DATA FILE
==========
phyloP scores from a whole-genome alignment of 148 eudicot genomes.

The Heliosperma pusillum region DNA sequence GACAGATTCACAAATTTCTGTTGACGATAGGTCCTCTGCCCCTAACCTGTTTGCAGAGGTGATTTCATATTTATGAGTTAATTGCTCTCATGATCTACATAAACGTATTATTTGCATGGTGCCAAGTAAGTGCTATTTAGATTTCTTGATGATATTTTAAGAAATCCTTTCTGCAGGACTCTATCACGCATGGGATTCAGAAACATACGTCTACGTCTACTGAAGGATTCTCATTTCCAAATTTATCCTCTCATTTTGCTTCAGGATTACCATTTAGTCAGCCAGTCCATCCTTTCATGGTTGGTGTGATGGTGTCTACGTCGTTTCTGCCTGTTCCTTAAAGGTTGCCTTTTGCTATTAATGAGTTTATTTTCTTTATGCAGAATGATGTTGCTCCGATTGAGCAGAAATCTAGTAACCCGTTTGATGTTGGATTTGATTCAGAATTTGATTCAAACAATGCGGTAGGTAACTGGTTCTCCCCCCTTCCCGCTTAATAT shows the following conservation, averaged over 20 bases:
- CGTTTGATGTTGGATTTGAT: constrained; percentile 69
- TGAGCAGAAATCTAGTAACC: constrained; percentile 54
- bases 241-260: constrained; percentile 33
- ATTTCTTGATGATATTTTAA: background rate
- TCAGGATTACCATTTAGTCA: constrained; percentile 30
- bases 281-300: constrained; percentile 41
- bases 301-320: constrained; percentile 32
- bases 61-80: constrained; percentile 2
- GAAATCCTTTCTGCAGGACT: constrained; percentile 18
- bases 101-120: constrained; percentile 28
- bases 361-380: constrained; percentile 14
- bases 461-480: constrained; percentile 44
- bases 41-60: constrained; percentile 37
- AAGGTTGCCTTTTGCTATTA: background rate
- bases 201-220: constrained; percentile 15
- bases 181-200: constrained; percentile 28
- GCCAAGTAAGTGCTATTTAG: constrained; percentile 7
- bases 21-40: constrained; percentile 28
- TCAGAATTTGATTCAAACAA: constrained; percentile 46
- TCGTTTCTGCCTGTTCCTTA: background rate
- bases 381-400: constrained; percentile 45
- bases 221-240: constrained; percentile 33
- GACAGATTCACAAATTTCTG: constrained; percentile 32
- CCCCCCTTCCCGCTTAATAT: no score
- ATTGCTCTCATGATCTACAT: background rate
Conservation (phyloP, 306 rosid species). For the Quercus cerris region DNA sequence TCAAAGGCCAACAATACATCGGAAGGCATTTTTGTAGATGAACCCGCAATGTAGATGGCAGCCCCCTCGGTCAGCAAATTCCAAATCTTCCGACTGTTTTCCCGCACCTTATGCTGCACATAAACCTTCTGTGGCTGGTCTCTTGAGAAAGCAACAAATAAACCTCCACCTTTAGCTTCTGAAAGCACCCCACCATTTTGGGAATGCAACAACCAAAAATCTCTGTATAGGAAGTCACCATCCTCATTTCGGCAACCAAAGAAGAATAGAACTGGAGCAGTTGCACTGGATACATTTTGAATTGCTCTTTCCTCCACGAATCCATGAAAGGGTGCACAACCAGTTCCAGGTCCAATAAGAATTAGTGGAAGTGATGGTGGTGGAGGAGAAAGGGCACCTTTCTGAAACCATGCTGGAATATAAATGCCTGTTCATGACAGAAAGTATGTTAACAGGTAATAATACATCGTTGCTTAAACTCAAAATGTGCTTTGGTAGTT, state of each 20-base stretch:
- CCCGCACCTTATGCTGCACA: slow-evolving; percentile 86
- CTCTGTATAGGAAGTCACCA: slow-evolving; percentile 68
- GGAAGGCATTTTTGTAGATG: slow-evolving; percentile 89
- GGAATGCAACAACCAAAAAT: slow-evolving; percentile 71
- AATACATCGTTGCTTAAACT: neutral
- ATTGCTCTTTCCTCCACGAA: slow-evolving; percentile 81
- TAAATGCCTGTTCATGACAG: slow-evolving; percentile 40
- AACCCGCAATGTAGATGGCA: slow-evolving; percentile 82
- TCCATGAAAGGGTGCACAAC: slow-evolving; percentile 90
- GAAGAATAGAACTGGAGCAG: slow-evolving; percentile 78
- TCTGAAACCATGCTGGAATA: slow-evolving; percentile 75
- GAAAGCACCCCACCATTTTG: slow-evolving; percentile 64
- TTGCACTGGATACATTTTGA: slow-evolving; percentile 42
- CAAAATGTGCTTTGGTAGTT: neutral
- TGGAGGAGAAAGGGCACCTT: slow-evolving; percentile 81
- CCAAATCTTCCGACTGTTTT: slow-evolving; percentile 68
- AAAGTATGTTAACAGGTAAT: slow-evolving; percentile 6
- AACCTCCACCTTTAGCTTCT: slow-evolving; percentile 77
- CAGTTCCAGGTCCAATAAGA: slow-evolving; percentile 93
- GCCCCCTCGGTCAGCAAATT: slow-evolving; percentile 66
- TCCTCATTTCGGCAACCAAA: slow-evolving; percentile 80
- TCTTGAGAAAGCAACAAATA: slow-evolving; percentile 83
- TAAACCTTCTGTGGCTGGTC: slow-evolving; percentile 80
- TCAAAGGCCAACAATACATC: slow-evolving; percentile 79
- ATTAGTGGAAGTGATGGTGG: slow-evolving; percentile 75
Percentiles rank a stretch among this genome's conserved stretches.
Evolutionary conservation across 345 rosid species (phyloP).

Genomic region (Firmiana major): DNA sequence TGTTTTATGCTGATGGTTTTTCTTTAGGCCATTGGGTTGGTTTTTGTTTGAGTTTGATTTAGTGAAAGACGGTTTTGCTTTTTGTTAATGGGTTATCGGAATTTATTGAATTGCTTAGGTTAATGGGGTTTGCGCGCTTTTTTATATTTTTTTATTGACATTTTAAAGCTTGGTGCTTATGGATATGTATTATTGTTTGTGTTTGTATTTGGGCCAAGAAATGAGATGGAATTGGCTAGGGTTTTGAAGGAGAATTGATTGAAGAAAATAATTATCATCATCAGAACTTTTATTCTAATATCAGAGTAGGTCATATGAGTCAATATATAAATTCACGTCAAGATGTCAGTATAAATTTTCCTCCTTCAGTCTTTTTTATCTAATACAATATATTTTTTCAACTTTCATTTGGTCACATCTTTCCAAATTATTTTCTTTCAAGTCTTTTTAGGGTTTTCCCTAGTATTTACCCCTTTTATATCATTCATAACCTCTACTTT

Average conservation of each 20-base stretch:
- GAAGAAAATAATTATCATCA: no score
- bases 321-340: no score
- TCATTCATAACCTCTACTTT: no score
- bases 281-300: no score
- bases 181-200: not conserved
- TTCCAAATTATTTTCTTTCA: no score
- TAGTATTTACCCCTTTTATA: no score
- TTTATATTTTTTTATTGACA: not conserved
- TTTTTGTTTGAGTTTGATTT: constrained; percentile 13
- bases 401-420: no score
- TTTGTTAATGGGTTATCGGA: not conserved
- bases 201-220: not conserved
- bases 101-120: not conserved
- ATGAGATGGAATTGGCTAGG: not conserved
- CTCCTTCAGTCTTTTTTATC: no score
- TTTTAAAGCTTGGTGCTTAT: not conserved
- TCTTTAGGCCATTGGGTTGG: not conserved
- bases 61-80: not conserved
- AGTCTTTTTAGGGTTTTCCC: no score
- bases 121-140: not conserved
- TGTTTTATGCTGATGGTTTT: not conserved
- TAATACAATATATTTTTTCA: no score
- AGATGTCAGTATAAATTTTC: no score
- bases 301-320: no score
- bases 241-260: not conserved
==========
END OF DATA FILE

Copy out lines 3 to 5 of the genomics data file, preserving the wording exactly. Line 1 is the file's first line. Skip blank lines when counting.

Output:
- CGTTTGATGTTGGATTTGAT: constrained; percentile 69
- TGAGCAGAAATCTAGTAACC: constrained; percentile 54
- bases 241-260: constrained; percentile 33